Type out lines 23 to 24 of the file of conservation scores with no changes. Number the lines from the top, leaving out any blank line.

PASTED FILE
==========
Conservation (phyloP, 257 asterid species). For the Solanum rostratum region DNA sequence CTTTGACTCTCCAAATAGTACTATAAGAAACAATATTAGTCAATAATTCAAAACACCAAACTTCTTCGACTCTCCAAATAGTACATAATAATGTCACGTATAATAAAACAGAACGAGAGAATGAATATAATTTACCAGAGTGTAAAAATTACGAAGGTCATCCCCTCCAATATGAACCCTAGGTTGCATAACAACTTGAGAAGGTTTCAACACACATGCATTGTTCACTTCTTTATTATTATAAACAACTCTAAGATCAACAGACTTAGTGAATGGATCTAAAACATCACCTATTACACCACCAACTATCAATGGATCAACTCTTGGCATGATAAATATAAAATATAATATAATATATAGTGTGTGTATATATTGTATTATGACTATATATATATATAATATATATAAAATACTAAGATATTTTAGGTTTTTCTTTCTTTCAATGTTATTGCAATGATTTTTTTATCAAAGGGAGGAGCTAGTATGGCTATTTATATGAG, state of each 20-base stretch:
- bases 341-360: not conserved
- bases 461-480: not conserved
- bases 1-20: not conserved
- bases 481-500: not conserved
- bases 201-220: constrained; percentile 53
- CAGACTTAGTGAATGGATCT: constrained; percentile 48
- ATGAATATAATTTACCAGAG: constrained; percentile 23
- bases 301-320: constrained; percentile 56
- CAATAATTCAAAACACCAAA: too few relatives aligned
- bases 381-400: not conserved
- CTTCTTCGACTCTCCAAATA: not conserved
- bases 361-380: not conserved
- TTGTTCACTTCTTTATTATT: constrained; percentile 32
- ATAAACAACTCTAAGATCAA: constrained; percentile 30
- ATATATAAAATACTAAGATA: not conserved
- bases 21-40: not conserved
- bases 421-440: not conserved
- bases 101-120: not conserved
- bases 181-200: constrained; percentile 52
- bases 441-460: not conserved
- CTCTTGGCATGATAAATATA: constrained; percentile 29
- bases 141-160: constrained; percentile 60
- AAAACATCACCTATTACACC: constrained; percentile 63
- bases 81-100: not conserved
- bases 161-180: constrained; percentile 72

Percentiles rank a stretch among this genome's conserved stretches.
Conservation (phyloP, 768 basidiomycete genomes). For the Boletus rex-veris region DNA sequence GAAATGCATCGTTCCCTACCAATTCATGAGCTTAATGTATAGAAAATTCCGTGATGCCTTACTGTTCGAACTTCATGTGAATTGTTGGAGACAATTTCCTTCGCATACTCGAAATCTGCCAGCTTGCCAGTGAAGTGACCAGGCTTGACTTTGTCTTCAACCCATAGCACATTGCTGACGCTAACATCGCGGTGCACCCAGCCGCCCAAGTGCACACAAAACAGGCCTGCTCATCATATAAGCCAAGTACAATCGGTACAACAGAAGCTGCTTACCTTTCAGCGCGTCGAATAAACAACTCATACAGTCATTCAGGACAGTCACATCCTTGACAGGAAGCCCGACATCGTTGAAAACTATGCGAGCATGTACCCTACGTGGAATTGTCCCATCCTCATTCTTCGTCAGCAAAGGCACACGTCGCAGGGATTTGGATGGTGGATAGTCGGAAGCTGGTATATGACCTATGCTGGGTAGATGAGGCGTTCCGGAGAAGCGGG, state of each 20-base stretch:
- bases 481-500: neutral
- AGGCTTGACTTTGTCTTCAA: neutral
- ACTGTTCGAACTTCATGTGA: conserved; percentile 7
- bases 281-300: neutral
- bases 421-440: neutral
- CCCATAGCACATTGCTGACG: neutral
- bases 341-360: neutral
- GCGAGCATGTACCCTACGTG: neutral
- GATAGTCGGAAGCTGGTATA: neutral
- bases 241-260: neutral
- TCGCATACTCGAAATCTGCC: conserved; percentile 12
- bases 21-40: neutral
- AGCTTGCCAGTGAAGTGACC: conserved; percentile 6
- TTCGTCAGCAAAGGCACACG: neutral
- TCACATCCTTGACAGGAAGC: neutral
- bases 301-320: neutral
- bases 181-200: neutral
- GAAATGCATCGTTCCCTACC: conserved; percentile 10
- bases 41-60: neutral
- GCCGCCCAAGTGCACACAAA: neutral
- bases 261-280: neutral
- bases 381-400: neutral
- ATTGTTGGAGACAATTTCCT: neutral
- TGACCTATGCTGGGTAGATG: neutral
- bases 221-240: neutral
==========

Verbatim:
- bases 141-160: constrained; percentile 60
- AAAACATCACCTATTACACC: constrained; percentile 63